National Research Program

How nanoparticles flow through the environment

May 12, 2016 | MICHAEL HAGMANN
Carbon nanotubes remain attached to materials for years while titanium dioxide and nanozinc are rapidly washed out of cosmetics and accumulate in the ground. Within the National Research Program “Opportunities and Risks of Nanomaterials” (NRP 64) a team led by Empa scientist Bernd Nowack has developed a new model to track the flow of the most important nanomaterials in the environment.

How many man-made nanoparticles make their way into the air, earth or water? In order to assess these amounts, a group of researchers led by Bernd Nowack from Empa, the Swiss Federal Laboratories for Materials Science and Technology, has developed a computer model as part of the National Research Program “Opportunities and Risks of Nanomaterials” (NRP 64). “Our estimates offer the best available data at present about the environmental accumulation of nanosilver, nanozinc, nano-tinanium dioxide and carbon nanotubes”, says Nowack.

In contrast to the static calculations hitherto in use, their new, dynamic model does not just take into account the significant growth in the production and use of nanomaterials, but also makes provision for the fact that different nanomaterials are used in different applications. For example, nanozinc and nano-titanium dioxide are found primarily in cosmetics. Roughly half of these nanoparticles find their way into our waste water within the space of a year, and from there they enter into sewage sludge. Carbon nanotubes, however, are integrated into composite materials and are bound in products such as which are immobilized and are thus found for example in tennis racquets and bicycle frames. It can take over ten years before they are released, when these products end up in waste incineration or are recycled.

39,000 metric tons of nanoparticles

The researchers involved in this study come from Empa, ETH Zurich and the University of Zurich. They use an estimated annual production of nano-titanium dioxide across Europe of 39,000 metric tons – considerably more than the total for all other nanomaterials. Their model calculates how much of this enters the atmosphere, surface waters, sediments and the earth, and accumulates there. In the EU, the use of sewage sludge as fertilizer (a practice forbidden in Switzerland) means that nano-titanium dioxide today reaches an average concentration of 61 micrograms per kilo in affected soils.

Knowing the degree of accumulation in the environment is only the first step in the risk assessment of nanomaterials, however. Now this data has to be compared with results of eco-toxicological tests and the statutory thresholds, says Nowack. A risk assessment has not been carried out with his new model so far. Earlier work with data from a static model showed, however, that the concentrations determined for all four nanomaterials investigated are not expected to have any impact on the environment.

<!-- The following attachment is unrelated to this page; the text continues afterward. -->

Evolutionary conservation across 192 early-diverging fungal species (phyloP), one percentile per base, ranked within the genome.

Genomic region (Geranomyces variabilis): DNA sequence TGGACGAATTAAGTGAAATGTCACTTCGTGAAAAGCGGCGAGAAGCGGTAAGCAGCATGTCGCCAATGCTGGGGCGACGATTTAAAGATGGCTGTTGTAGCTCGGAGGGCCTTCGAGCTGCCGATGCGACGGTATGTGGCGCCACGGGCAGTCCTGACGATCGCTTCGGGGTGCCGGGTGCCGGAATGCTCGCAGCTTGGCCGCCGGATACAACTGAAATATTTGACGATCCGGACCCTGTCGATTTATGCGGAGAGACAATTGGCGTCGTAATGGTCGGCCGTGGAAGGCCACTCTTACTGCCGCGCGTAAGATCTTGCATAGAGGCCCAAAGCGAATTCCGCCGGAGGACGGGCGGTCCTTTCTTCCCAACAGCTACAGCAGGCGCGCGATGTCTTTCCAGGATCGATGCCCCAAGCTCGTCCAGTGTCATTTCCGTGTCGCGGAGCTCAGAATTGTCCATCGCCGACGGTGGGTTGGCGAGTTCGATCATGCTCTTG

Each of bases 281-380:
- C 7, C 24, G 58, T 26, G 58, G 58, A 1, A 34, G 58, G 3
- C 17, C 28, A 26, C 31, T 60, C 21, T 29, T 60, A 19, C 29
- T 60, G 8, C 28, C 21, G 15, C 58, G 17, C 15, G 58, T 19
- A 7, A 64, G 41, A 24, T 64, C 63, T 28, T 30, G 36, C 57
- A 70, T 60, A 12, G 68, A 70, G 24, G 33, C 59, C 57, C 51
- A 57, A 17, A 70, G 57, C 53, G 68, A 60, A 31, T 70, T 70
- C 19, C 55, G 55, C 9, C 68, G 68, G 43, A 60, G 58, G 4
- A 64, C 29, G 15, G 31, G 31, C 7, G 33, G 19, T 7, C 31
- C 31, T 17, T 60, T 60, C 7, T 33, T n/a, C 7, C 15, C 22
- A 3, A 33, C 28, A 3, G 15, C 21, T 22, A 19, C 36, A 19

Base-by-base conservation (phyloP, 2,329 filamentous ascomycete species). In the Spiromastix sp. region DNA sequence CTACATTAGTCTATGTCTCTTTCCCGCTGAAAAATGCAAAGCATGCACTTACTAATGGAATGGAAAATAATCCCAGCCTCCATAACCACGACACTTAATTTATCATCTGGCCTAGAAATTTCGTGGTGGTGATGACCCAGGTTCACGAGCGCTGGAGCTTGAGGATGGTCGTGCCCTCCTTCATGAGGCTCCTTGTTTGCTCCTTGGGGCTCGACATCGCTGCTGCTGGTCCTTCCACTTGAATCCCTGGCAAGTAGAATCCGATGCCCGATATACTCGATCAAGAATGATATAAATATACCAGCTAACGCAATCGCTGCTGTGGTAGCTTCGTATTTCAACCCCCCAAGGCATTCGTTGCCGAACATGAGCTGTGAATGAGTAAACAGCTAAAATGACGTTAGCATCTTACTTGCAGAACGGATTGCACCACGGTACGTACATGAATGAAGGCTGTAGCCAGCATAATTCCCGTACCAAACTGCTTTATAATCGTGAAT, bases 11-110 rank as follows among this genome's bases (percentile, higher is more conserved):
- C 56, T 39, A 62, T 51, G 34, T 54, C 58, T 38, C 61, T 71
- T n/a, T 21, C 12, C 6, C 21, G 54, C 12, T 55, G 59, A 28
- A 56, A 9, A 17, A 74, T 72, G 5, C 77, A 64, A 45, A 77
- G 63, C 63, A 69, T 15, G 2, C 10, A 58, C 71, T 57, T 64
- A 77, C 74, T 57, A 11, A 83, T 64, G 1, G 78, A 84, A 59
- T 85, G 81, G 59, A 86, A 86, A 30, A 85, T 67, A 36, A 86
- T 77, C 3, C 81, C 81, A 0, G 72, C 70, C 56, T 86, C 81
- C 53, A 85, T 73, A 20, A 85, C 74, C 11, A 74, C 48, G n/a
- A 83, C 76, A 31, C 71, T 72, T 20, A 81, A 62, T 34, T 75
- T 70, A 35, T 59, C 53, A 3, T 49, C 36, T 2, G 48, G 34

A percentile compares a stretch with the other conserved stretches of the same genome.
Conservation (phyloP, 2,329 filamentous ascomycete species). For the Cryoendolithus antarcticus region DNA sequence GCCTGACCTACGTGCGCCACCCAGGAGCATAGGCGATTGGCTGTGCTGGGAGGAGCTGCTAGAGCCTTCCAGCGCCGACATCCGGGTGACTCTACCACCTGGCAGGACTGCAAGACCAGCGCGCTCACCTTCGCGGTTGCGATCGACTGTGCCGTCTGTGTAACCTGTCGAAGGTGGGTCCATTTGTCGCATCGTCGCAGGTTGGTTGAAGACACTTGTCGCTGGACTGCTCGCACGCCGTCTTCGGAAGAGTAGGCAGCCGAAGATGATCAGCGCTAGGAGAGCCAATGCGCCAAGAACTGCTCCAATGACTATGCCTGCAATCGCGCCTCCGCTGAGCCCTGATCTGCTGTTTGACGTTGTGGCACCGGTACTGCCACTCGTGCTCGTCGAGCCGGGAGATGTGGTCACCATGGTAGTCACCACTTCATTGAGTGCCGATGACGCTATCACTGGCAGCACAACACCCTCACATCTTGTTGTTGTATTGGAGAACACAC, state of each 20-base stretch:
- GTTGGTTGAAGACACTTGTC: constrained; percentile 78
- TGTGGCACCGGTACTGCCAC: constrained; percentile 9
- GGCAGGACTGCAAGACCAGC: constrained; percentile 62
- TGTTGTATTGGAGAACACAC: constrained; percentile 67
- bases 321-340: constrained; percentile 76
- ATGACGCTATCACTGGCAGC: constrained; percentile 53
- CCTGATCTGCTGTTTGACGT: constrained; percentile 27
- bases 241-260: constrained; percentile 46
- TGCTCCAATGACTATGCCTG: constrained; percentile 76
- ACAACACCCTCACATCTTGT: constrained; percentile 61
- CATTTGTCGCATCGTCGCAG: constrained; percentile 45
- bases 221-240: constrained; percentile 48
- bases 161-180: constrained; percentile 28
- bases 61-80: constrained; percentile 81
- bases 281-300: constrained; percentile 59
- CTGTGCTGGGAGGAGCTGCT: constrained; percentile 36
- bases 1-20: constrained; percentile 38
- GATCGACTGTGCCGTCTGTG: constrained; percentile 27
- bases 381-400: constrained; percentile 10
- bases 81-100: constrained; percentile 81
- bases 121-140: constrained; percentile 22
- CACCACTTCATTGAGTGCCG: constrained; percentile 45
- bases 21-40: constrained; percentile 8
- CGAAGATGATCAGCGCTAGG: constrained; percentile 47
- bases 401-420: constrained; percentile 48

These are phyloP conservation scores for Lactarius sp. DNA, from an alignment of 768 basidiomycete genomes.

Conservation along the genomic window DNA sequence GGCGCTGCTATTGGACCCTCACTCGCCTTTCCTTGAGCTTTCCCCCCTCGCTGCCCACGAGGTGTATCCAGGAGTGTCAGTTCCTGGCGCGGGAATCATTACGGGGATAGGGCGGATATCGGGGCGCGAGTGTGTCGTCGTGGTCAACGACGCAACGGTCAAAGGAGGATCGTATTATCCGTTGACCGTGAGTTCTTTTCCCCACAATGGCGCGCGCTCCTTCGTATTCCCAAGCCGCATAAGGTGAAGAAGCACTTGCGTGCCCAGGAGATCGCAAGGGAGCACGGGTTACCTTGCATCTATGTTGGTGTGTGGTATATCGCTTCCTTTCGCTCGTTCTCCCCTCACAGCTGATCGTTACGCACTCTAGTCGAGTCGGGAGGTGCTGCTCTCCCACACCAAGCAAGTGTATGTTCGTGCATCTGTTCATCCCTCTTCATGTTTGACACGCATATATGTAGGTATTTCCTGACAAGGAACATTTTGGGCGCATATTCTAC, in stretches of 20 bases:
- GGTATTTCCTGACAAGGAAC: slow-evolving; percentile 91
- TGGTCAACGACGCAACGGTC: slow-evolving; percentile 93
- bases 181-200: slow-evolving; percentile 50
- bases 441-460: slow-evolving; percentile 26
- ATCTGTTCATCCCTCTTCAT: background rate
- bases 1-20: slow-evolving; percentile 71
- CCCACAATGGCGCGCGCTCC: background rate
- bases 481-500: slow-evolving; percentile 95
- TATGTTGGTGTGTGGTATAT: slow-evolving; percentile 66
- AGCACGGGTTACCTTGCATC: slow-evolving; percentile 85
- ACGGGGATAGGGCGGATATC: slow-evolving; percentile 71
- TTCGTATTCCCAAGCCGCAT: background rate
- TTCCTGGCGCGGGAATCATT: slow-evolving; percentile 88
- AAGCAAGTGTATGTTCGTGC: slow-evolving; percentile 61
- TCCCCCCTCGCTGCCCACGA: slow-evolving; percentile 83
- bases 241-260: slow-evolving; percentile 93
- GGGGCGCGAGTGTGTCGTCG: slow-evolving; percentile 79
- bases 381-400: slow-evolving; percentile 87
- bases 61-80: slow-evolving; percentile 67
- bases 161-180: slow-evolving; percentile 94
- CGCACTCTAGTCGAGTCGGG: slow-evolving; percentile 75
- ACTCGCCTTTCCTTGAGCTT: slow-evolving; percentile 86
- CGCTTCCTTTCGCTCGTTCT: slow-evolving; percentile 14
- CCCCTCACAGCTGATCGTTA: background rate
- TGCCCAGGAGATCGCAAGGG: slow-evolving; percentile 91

But in the case of nanozinc at least, its concentration in the environment is approaching the critical level. This is why this particular nanomaterial has to be given priority in future eco-toxicological studies – even though nanozinc is produced in smaller quantities than nano-titanium dioxide. Furthermore, eco-toxicological tests have until now been carried out primarily with freshwater organisms. The researchers conclude that additional investigations using soil-dwelling organisms are a priority.

Overview and Summary National Research Project 64

This video discusses the main aspects and research areas of the NRP 64 and gives an overview of the results. From 2010 to 2015, the National Research Programme NRP 64 of the Swiss National Science Foundation examined the «Opportunities and Risks of Nanomaterials» in 23 research projects. Source:

Balancing Opportunities and Risks of Nanomaterials

The video shows opportunities arising from the use of nanoparticles in the development of new therapies, but also points out potential risks and hurdles that still need to be evaluated. Source:

Opportunities of Nanomaterials

New smart construction materials, more efficient energy carriers and nanoparticle-enriched food – these are only a few of the opportunities of nanomaterials researched in the NRP 64. Source: Source:

Further information
Prof. Dr. Bernd Nowack
Technology and Society
Phone +41 58 765 76 92

Editor / Media contact
Dr. Michael Hagmann
Phone +41 58 765 45 92


Opportunities and Risks of Nanomaterials (NRP 64)

The Swiss National Science Foundation was commissioned by the Swiss Government to run the National Research Program “Opportunities and Risks of Nanomaterials” (NRP 64). Its goal is to bridge the gaps in our current knowledge of nanomaterials with regard to their manufacture, use and disposal. The final recommendations of NFP 64 will be published in summary reports in 2017. For more information please go to

  • Dynamic probabilistic modelling of environmental emissions of engineered nanomaterials, TY Sun, NA Bornhöft, K Hungerbühler, B Nowack, Environ Sci & Technol (2016), doi: 10.1021/acs.est.5b05828
  • Probabilistic environmental risk assessment of five nanomaterials (nano-TiO2, nano-Ag, nano-ZnO, CNT, and fullerenes), C Coll D Notter, F Gottschalk, T Sun, B Nowack, Nanotoxicology (2016), doi: 10.3109/17435390.2015.1073812